About a month ago, I announced the I Will Teach You To Be Rich Scholarship for Social Innovation, a $2,500 award for a pro-social entrepreneurial venture.
I received over 200 applications from around the world, and today I’m thrilled to announce the finalists.
Christina Maria DesVaux, 25, Montevideo, Uruguay. Founded The Curation Project, a web-based store that allows local merchants to sell their local goods sustainably and online.
Kjerstin Erickson, 25, Oakland, CA. Founder and Executive Director of Forge, an organization that provides economic and educational skills to African refugees living in refugee camps.
Robert Garey, 27, and Jennifer Hovee, 23, both of Seattle, Washington. Providing value-added micro-loans to former prostitutes in the Dominican Republic (via Esparanza International.
Garrett Gravesen, 28, Atlanta Georgia. Co-Founder & Co-Executive Director, Global L.E.A.D. Program, a non-profit that has worked with more than 1,000 volunteers to help children affected by HIV/AIDS. (See him on CNN.com.)
Greg McGrath, 24, Cedar Rapids, Iowa. Founder of EOS International, a not-for-profit company that focuses on empowering the poor with technology.
Stephanie Sud, 24, San Francisco, CA. Board member of Ashraya, a micro-charity in Northern India that provides grants and aid to over 3,000 girls and women.
Claire Adams Williams, 26, Argentina (currently reading at Oxford University, MBA 2009 Skoll Scholar for Social Entrepreneurship ). Co-founder of Hope Runs, an organization in East Africa that partners with AIDS orphanages to provide extracurricular programming for orphaned children.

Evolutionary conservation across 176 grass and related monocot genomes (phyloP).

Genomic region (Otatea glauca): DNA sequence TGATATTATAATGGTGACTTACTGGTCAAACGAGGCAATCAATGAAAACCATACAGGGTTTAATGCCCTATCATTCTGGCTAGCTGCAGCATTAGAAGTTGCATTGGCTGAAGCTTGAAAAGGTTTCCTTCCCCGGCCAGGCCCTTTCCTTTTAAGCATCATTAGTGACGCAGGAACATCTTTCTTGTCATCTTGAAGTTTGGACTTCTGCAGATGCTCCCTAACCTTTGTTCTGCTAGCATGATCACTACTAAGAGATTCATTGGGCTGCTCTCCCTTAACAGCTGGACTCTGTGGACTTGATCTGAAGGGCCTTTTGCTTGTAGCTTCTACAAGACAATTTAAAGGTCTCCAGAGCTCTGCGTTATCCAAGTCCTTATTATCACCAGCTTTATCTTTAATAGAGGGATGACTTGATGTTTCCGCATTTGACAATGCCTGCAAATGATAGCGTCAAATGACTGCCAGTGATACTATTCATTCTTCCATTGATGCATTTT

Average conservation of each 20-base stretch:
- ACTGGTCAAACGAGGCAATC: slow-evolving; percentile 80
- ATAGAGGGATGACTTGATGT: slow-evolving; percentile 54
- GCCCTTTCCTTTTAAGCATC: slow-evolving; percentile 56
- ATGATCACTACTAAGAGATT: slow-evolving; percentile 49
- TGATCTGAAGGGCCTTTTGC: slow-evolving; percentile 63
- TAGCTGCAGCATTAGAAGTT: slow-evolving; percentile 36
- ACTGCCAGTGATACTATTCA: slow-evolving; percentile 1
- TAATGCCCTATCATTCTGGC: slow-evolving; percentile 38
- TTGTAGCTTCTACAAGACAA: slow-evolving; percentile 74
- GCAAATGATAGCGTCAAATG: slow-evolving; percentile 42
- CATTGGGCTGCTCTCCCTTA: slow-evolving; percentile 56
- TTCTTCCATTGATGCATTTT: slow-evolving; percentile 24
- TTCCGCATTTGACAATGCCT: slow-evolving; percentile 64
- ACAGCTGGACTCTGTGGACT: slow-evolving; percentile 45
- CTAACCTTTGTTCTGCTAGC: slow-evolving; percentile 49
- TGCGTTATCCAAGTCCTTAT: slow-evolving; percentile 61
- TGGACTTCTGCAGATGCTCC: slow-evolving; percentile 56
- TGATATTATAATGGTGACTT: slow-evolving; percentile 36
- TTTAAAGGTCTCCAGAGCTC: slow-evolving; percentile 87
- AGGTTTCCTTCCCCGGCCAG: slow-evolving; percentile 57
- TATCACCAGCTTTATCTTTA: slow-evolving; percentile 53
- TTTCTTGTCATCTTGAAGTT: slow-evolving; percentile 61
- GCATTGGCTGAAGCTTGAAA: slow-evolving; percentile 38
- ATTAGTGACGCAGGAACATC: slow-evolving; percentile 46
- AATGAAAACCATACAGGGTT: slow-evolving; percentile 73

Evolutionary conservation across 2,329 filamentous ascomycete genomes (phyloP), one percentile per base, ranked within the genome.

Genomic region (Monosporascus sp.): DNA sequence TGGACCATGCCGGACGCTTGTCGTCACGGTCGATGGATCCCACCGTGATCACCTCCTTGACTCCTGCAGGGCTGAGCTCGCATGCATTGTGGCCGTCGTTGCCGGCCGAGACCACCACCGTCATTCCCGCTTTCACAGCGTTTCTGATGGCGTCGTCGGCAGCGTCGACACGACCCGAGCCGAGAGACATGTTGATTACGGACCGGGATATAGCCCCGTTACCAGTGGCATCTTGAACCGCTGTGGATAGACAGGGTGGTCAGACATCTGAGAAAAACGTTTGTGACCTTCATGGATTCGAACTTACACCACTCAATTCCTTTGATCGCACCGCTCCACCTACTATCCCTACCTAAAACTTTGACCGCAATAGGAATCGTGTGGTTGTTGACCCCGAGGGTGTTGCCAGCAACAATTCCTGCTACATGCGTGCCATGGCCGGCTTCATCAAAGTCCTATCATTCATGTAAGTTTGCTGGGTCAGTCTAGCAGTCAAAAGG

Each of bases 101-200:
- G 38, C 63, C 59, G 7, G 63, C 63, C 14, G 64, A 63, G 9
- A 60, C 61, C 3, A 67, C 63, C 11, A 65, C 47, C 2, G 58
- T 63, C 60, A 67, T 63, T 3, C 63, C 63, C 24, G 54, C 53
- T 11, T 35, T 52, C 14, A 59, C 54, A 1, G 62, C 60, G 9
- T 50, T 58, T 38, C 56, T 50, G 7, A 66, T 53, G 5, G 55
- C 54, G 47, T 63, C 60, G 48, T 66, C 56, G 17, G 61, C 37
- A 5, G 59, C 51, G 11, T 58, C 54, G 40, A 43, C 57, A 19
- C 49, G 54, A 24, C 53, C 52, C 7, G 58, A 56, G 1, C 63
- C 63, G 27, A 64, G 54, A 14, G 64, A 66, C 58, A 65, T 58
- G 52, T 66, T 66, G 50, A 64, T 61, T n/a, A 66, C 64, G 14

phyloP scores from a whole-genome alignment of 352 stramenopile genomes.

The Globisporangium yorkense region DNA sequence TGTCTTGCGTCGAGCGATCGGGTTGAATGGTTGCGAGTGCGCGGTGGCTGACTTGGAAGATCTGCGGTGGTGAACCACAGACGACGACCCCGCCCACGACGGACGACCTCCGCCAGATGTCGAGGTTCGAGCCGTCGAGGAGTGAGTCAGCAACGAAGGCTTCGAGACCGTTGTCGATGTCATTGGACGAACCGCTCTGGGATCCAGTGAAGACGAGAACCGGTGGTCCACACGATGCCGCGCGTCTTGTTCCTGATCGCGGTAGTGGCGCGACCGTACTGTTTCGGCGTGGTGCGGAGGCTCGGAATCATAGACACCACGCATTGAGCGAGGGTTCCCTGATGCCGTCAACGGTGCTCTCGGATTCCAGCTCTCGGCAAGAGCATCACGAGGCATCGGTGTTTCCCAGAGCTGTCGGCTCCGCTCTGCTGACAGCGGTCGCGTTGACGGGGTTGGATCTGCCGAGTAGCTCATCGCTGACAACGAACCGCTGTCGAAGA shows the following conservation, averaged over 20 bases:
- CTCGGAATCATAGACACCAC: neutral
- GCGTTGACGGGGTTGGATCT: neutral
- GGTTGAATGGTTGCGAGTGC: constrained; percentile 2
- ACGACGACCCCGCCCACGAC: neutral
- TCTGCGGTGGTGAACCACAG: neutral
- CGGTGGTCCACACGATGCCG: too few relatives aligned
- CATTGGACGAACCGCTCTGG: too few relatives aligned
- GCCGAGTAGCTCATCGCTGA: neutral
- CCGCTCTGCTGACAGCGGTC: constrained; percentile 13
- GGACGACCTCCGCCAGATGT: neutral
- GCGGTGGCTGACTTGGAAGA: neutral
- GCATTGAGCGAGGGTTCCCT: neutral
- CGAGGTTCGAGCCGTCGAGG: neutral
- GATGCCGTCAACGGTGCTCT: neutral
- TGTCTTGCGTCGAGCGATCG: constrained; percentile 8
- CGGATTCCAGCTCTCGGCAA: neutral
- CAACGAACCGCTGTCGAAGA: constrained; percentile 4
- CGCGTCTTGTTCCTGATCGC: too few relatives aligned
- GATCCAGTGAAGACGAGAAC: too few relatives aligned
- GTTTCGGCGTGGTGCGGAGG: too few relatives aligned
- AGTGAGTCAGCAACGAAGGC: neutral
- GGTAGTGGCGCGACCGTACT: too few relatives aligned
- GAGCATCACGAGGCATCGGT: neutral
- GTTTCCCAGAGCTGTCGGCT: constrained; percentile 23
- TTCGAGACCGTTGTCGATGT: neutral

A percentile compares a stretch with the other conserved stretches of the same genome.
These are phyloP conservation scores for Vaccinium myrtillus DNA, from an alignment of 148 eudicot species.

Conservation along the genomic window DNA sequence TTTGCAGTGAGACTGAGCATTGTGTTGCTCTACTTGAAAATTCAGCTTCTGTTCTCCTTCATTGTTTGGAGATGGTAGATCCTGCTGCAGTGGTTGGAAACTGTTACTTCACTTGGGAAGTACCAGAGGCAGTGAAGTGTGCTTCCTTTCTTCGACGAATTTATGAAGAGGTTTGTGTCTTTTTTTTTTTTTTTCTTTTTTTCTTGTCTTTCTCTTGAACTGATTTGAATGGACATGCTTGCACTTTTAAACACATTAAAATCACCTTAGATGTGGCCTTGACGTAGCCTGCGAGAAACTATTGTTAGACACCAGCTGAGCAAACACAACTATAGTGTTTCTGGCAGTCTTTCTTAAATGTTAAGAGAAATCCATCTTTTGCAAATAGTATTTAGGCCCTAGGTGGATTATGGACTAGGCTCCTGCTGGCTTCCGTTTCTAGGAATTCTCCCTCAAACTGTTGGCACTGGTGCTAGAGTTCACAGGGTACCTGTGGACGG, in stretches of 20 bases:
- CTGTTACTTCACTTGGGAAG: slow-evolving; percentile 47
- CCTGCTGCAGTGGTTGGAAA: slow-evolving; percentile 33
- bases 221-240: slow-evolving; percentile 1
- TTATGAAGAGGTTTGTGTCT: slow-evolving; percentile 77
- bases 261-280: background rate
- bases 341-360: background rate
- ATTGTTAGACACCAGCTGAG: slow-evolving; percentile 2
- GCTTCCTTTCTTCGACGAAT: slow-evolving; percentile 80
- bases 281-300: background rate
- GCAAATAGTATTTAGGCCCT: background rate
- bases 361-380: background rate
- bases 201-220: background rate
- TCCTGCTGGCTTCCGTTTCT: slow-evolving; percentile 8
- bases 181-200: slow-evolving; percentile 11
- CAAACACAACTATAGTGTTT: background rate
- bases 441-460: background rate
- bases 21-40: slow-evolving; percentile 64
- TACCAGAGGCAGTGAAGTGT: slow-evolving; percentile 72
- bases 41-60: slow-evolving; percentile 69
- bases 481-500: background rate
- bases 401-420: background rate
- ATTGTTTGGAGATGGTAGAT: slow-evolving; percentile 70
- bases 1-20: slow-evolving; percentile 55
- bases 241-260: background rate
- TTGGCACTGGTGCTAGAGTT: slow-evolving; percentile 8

What made these finalists stand out? Their applications were superior, they had demonstrated entrepreneurial excellence, and they had an uncommon sense of realism at the challenges they’re tackling. They dreamed big: When they detailed what they would use the award for, none of these finalists planned to use the money on advertising (which is equivalent to flushing your nonprofit money down the toilet). Instead, they showed how they’d executed on their plan, and what the scholarship would do for them going forward.
I’ll announce the winner later this February, but I was really pleased at the quality of many of the applications — not just the finalists.
The point of this scholarship is to give people the resources — money, mentoring, and connections — to help them create a successful pro-social program that scales. And to show that we don’t have to wait until some mythical day to give back to others.
To all applicants: I appreciate the amazing applications I got, and I plan to continue and expand this program over time.
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